However, at that moment, I was much too excited by what had initially sparked my interest to care about camaro-haired redneck women selling themselves to the lowest bidder. My eye was on one 1977 Mercury Cougar with a $400 price tag painted conspicuously upon the windshield. About 18 feet long, she was primer grey with a peeling maroon vinyl top, the wheels adorned with Pontiac wire wheel covers. The shape of the body was a perfect example of what went wrong in Detroit during the latter half of the 1970s. In other words, this car was cooler than I could have possibly imagined, and really tapped into a theretofore untapped redneck sensibility — or what could be described as an utter lack of sense in most circles — which had been burgeoning within me since childhood, but that my parents could never understand. After all, the bland, white collar suburban neighborhood in which I grew up was adjacent to one of Northern Virginia’s great white trash havens, Sterling Park. What did they expect other than a certain curiosity towards and romanticized view of the lower class lifestyle? At any rate, I could scarcely believe the luck of my find, reasoning that if my three best friends and I all pitched in and finagled a lower price, this could be quite the affordable venture.

My attention snapped back to the decaying pile of steel sitting quietly before me. Awestruck at this beautifully pathetic machine, my eyes gleamed with desire. This piece of shit was perfect! The drivers-side door groaned loudly as I opened it and stuck my head inside, breathing in the musty, gasoline-permeated odor of many years of neglect. “Ahhhhhh!” My gaze was met by tattered upholstery, a sagging headliner, and to top it all off (or bottom it off to be more correct) a huge rust hole in the floor pan where a backseat passenger would normally rest his or her feet. To my way of thinking, this was an attractive feature, as I knew I would be able to do some serious haggling with the lot’s proprietor.

The real cultural experience began as one of the “salesmen,” taking note that I had entered his lot and was actually checking out one of his tired looking cars, ambled outside. Any doubts I may have had about this place not being an utter shithole were erased when this man stepped from the office trailer. Clad in a soiled camouflage jacket, an equally grungy pair of work pants and a camouflage trucker hat that looked like it had accompanied a tunnel rat to Vietnam, the man cheerfully exclaimed through his messy snaggle of brown teeth (or what used to be teeth, the remains of which were mere stumps) that his name was Forrest, and he would answer any questions I had about this’yer vee-hicle. I didn’t have any questions about it; the car’s appearance had already done the talking. I was ready to take it for a test drive.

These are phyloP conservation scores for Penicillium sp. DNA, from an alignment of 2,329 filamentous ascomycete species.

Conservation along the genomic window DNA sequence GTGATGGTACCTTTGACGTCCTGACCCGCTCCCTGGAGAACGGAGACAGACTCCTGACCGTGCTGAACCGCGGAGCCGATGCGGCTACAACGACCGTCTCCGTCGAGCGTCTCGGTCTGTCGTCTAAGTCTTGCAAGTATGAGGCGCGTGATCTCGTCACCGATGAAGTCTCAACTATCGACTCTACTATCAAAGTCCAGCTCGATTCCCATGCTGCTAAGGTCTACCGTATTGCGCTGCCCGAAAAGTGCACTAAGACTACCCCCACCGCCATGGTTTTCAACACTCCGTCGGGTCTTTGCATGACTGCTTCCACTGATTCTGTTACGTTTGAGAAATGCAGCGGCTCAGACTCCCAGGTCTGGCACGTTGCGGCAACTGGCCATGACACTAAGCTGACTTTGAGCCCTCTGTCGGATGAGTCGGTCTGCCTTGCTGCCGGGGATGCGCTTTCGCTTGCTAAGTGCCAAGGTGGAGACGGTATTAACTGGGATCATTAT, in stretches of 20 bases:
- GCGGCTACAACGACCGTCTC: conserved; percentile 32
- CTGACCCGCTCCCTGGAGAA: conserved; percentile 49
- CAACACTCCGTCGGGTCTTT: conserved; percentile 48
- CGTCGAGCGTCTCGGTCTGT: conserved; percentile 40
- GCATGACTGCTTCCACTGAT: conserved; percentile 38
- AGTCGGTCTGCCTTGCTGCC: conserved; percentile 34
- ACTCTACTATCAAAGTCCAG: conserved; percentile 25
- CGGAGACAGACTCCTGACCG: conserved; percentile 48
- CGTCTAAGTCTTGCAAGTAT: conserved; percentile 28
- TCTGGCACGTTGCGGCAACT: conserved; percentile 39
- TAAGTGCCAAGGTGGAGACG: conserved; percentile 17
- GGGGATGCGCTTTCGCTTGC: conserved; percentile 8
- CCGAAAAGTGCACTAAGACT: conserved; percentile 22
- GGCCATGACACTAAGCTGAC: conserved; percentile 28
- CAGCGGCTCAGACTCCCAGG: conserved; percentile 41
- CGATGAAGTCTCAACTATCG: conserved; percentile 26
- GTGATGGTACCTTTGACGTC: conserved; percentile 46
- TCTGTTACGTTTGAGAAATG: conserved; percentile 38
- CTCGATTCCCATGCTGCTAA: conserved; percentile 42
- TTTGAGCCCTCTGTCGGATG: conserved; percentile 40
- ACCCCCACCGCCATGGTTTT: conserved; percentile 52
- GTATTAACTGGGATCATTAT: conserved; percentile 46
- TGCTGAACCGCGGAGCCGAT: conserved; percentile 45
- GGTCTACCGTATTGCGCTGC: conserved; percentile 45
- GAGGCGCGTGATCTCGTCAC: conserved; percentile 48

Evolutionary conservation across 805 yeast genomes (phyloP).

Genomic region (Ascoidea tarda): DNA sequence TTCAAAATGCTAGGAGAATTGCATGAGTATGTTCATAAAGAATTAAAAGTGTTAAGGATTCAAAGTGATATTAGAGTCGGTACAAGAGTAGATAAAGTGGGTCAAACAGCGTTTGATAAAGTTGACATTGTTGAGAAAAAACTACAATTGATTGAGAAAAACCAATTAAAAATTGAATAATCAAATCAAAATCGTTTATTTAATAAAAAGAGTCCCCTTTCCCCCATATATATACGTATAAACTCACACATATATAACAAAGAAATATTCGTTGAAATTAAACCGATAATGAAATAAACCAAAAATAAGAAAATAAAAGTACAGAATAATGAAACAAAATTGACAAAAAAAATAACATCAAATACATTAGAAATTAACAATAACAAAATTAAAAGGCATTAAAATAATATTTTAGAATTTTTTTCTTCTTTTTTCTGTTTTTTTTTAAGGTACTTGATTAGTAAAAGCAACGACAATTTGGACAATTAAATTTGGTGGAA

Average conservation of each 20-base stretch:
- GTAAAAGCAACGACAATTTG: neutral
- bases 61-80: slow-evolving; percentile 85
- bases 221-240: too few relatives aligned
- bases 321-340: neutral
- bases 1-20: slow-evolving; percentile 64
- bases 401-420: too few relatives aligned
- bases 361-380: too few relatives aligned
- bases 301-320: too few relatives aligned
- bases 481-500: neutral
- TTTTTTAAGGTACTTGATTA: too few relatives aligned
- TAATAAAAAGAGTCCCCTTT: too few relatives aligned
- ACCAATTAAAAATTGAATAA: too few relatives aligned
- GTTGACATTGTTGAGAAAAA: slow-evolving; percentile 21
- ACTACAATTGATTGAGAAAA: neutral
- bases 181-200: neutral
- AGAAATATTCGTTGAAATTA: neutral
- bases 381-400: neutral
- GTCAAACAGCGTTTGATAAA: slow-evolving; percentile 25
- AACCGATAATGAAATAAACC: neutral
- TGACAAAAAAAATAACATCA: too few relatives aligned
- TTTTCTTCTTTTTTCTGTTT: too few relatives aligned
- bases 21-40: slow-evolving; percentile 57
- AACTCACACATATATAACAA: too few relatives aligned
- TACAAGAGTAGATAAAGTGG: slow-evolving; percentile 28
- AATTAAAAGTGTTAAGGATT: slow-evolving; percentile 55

This was the only Cougar we ever chased...really.

This was the only Cougar we ever chased...really.

Heading out onto Highway 1, I drove the car briskly up the hill in the direction of the next town. Forrest smiled nervously and fidgeted with his hands as the engine knocked loudly under the strain of my heavy right foot. The car drove just like it looked like it should have. The steering had the precision of a marshmallow’s edges, the cougar hood ornament swaying lazily to and fro as we cruised along. The suspension clunked and clanked, never fully recovering from any one bump in the road. Cornering assumed the death defying thrill of cliff diving, as even low-speed turns felt as if they were turning the car on its side. At intervals, the engine raced as its ability to make the wheels turn came and went at the whim of its dying transmission.